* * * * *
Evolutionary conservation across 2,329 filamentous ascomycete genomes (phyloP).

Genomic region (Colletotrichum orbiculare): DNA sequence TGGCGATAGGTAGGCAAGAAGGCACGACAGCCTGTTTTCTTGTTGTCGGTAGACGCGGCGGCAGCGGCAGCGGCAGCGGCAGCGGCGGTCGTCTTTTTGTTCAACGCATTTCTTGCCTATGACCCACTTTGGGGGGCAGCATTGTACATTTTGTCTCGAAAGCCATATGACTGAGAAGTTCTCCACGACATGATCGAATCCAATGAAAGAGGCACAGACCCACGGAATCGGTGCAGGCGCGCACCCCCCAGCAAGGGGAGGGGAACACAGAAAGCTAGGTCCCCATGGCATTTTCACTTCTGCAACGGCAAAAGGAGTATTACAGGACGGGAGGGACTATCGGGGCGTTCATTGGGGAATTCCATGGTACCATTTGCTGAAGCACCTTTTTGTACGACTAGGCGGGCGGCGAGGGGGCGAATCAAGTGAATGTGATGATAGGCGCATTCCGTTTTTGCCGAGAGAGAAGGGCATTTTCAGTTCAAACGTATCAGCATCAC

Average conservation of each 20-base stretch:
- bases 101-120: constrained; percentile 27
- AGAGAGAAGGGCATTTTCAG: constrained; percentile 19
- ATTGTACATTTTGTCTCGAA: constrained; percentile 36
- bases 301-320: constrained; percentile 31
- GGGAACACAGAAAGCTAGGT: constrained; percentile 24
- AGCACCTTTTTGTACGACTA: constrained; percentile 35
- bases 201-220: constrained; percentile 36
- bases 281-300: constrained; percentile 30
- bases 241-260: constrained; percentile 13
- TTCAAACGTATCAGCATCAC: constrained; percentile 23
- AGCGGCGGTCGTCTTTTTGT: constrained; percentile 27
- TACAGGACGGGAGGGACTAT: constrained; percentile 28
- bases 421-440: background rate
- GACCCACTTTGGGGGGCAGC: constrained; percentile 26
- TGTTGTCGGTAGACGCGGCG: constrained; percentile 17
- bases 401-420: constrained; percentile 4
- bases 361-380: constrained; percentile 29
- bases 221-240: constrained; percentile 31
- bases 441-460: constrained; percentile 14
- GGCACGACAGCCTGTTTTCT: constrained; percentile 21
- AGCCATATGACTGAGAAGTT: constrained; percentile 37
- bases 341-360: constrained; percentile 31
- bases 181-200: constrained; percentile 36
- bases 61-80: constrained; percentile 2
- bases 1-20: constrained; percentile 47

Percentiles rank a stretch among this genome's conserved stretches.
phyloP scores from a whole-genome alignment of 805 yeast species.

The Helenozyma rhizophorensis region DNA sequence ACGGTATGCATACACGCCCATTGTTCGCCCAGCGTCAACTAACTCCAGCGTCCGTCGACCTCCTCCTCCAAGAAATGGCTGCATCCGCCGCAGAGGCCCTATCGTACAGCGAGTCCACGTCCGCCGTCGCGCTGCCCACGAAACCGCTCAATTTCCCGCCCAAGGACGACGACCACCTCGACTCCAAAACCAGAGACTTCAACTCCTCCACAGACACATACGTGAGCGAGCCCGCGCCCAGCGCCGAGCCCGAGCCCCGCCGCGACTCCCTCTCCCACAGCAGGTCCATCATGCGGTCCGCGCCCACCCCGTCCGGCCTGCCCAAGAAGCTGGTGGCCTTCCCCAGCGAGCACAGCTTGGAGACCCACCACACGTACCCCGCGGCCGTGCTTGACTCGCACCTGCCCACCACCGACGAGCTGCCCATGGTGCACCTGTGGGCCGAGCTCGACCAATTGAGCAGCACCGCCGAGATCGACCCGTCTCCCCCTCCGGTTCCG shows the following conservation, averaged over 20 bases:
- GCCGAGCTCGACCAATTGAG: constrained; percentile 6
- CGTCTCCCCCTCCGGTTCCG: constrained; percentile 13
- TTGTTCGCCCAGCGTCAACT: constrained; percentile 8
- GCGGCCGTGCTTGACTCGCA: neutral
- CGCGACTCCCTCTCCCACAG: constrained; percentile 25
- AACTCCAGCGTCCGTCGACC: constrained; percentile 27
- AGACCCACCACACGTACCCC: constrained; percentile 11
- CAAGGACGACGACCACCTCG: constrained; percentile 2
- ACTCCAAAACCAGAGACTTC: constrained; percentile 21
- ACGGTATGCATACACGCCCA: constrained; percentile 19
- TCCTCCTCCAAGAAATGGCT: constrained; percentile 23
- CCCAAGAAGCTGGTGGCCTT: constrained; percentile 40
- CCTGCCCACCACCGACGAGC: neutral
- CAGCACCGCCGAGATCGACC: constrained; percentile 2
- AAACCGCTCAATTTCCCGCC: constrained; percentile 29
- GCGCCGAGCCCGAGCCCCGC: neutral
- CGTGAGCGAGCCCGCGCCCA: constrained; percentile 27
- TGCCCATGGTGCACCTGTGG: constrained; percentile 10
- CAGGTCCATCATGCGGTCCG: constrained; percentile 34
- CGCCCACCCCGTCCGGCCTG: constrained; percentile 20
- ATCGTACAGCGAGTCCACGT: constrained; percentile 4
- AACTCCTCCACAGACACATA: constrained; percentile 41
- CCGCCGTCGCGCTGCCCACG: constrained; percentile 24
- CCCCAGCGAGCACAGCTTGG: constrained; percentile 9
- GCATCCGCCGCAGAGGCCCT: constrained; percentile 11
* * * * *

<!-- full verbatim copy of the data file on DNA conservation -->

Evolutionary conservation across 2,329 filamentous ascomycete genomes (phyloP).

Genomic region (Colletotrichum orbiculare): DNA sequence TGGCGATAGGTAGGCAAGAAGGCACGACAGCCTGTTTTCTTGTTGTCGGTAGACGCGGCGGCAGCGGCAGCGGCAGCGGCAGCGGCGGTCGTCTTTTTGTTCAACGCATTTCTTGCCTATGACCCACTTTGGGGGGCAGCATTGTACATTTTGTCTCGAAAGCCATATGACTGAGAAGTTCTCCACGACATGATCGAATCCAATGAAAGAGGCACAGACCCACGGAATCGGTGCAGGCGCGCACCCCCCAGCAAGGGGAGGGGAACACAGAAAGCTAGGTCCCCATGGCATTTTCACTTCTGCAACGGCAAAAGGAGTATTACAGGACGGGAGGGACTATCGGGGCGTTCATTGGGGAATTCCATGGTACCATTTGCTGAAGCACCTTTTTGTACGACTAGGCGGGCGGCGAGGGGGCGAATCAAGTGAATGTGATGATAGGCGCATTCCGTTTTTGCCGAGAGAGAAGGGCATTTTCAGTTCAAACGTATCAGCATCAC

Average conservation of each 20-base stretch:
- bases 101-120: constrained; percentile 27
- AGAGAGAAGGGCATTTTCAG: constrained; percentile 19
- ATTGTACATTTTGTCTCGAA: constrained; percentile 36
- bases 301-320: constrained; percentile 31
- GGGAACACAGAAAGCTAGGT: constrained; percentile 24
- AGCACCTTTTTGTACGACTA: constrained; percentile 35
- bases 201-220: constrained; percentile 36
- bases 281-300: constrained; percentile 30
- bases 241-260: constrained; percentile 13
- TTCAAACGTATCAGCATCAC: constrained; percentile 23
- AGCGGCGGTCGTCTTTTTGT: constrained; percentile 27
- TACAGGACGGGAGGGACTAT: constrained; percentile 28
- bases 421-440: background rate
- GACCCACTTTGGGGGGCAGC: constrained; percentile 26
- TGTTGTCGGTAGACGCGGCG: constrained; percentile 17
- bases 401-420: constrained; percentile 4
- bases 361-380: constrained; percentile 29
- bases 221-240: constrained; percentile 31
- bases 441-460: constrained; percentile 14
- GGCACGACAGCCTGTTTTCT: constrained; percentile 21
- AGCCATATGACTGAGAAGTT: constrained; percentile 37
- bases 341-360: constrained; percentile 31
- bases 181-200: constrained; percentile 36
- bases 61-80: constrained; percentile 2
- bases 1-20: constrained; percentile 47

Percentiles rank a stretch among this genome's conserved stretches.
phyloP scores from a whole-genome alignment of 805 yeast species.

The Helenozyma rhizophorensis region DNA sequence ACGGTATGCATACACGCCCATTGTTCGCCCAGCGTCAACTAACTCCAGCGTCCGTCGACCTCCTCCTCCAAGAAATGGCTGCATCCGCCGCAGAGGCCCTATCGTACAGCGAGTCCACGTCCGCCGTCGCGCTGCCCACGAAACCGCTCAATTTCCCGCCCAAGGACGACGACCACCTCGACTCCAAAACCAGAGACTTCAACTCCTCCACAGACACATACGTGAGCGAGCCCGCGCCCAGCGCCGAGCCCGAGCCCCGCCGCGACTCCCTCTCCCACAGCAGGTCCATCATGCGGTCCGCGCCCACCCCGTCCGGCCTGCCCAAGAAGCTGGTGGCCTTCCCCAGCGAGCACAGCTTGGAGACCCACCACACGTACCCCGCGGCCGTGCTTGACTCGCACCTGCCCACCACCGACGAGCTGCCCATGGTGCACCTGTGGGCCGAGCTCGACCAATTGAGCAGCACCGCCGAGATCGACCCGTCTCCCCCTCCGGTTCCG shows the following conservation, averaged over 20 bases:
- GCCGAGCTCGACCAATTGAG: constrained; percentile 6
- CGTCTCCCCCTCCGGTTCCG: constrained; percentile 13
- TTGTTCGCCCAGCGTCAACT: constrained; percentile 8
- GCGGCCGTGCTTGACTCGCA: neutral
- CGCGACTCCCTCTCCCACAG: constrained; percentile 25
- AACTCCAGCGTCCGTCGACC: constrained; percentile 27
- AGACCCACCACACGTACCCC: constrained; percentile 11
- CAAGGACGACGACCACCTCG: constrained; percentile 2
- ACTCCAAAACCAGAGACTTC: constrained; percentile 21
- ACGGTATGCATACACGCCCA: constrained; percentile 19
- TCCTCCTCCAAGAAATGGCT: constrained; percentile 23
- CCCAAGAAGCTGGTGGCCTT: constrained; percentile 40
- CCTGCCCACCACCGACGAGC: neutral
- CAGCACCGCCGAGATCGACC: constrained; percentile 2
- AAACCGCTCAATTTCCCGCC: constrained; percentile 29
- GCGCCGAGCCCGAGCCCCGC: neutral
- CGTGAGCGAGCCCGCGCCCA: constrained; percentile 27
- TGCCCATGGTGCACCTGTGG: constrained; percentile 10
- CAGGTCCATCATGCGGTCCG: constrained; percentile 34
- CGCCCACCCCGTCCGGCCTG: constrained; percentile 20
- ATCGTACAGCGAGTCCACGT: constrained; percentile 4
- AACTCCTCCACAGACACATA: constrained; percentile 41
- CCGCCGTCGCGCTGCCCACG: constrained; percentile 24
- CCCCAGCGAGCACAGCTTGG: constrained; percentile 9
- GCATCCGCCGCAGAGGCCCT: constrained; percentile 11